MySpace, a founding father of the social media movement, suffered a major decline in membership from the 2008 to present resulting from a range of poor decisions. It was soon overtaken and surpassed by Facebook which had the opportunity to learn from the former social media mogul’s mistakes. There is a lot of speculation as to why MySpace experienced such a massive exodus, but it is no mystery.
One of the major reasons for MySpace’s failure was lost control of their advertisements in the pursuit of monetization, creating a very unpleasant user experience ridden with ads. This is not to say that Facebook isn’t trying to monetize. But if you look at their designated ad space, located on the right hand side, you’ll notice that the advertisements are small, subtle and do not interfere with experiencing the site. Facebook ads are also targeted, meaning they populate with ads that are relevant to your needs or interests, based on your web search trends.
On MySpace, ad placement lacked subtlety, and many times, taste. The sheer amount of ads made the site slower and more difficult to use. Spammers were incessant; vandalizing innocent user profile pages with unwanted comments and unauthorized advertisements. Unlike Facebook, MySpace allowed raw HTML coding which gave the ability to embed malicious scripts within the page. In layman’s terms, security and browser stability were heavily compromised while using the platform.
The second major reason for the MySpace decline is they rarely evolved the service; it became stagnant and boring. Long-time Facebook users will witness several new layout and interface changes every year, put in place to improve user experience. One of Facebook’s most obvious and more recent changes was the introduction of the “Timeline” feature which made re-visiting particular years in your history possible in a single click. On the old layout, reverting to past years would take several clicks of the “see older posts” button. This could take a very long time depending on your level of Facebook activity. A few other examples of evolutionary features on Facebook since its launch are status upgrades, the integration of third party apps like games, “like” buttons, marketplace and mobile integration. These added features make Facebook more engaging, universal, and fun!
What do we learn from MySpace’s decline? That it’s important to be an innovator; to constantly evolve and grow. It’s important to serve your users/customers and accommodate their needs above all else. Could Facebook meet the same fate as MySpace?
Well, we may not have to wait to find out. Could it be that MySpace truly learned from it’s own foibles? Rebranded by a Timberlake-driven musical look and feel, it seemed in early 2013 that the missing caterpillar of social media was about to reemerge from a chrysalis to re-captivate fans with sparkling wings and effortless flights of harmonious fancy. A hesitant, albeit interested, anticipatory crecendo of “Oh, MySpace is back,” began to echo through the halls (at least the virtual halls of tech blog institutions.)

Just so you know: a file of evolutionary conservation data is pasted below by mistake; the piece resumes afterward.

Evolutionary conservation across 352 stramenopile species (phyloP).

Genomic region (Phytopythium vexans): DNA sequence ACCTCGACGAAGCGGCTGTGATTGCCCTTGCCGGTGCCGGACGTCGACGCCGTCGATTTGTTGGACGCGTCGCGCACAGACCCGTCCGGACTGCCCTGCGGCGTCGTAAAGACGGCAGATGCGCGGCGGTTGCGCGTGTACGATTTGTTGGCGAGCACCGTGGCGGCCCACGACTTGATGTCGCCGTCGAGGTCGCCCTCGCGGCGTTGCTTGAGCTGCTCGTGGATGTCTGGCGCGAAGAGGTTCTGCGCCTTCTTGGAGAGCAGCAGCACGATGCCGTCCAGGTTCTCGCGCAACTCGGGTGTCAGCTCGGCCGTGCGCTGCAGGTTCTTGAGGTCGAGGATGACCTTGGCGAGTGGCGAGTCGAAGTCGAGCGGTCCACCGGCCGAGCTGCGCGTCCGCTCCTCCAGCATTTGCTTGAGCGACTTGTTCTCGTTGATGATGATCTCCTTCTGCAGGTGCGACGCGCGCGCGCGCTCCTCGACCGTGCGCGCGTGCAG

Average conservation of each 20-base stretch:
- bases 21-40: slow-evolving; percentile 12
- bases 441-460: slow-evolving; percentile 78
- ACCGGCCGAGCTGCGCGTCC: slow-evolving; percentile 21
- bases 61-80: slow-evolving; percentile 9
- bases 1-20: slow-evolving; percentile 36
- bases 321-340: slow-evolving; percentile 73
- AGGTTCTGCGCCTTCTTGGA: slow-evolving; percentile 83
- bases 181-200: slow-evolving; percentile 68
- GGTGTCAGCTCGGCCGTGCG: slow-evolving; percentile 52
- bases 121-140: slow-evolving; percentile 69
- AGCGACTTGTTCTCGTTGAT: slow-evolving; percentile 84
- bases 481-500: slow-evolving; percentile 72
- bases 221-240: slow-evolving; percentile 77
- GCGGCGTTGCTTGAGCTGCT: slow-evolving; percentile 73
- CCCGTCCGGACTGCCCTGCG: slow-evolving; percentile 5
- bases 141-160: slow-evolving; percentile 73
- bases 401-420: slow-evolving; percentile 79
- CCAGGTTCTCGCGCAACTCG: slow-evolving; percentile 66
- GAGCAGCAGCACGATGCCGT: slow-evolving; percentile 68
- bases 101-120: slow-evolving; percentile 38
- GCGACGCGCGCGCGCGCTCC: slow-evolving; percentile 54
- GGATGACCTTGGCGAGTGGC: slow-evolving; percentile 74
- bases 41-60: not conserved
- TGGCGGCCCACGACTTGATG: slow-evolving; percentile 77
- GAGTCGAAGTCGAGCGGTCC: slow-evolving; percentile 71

February came and went with many offering opinions. Some said “masterful,” others, “innovative,” while others reserved judgement while keeping a key eye on the user. Then, March and April came and went. Now it’s May. How do you like that new feature they just introduced? You know the one that allows you to … nevermind.
Sure, some patience might be necessary to see ground being gained in what is surely a colossal case of re-branding. But don’t you think the needle should have moved even just a little bit since then? Just a little?
While we still chuckle about the struggles of Google+ we never really give up on it, because Google is, well, Google – a Company that we seemingly cannot live without. So, we wait until they make good with their social media efforts. And if they don’t, that’ll likely be okay with us too.
But what about New MySpace? Well, say for example Google shuts down Google+ and then re-introduces it with the name “New Google+” after a significant time away? Exactly. Are those crickets we hear? And THEY’RE Google …
That being said, no reason to pen New MySpace’s obitiuary quite yet. I mean, would anybody bother to read it?
I guess the lesson here is simple, “once you’ve got it up, keep it up,” at least in the world of technology. With so much success and innovation to choose from, audiences have little time, and even less interest, to share with old friends who really don’t even look the same as they did in “the good old days.” The new days are fresher and a lot more interesting.
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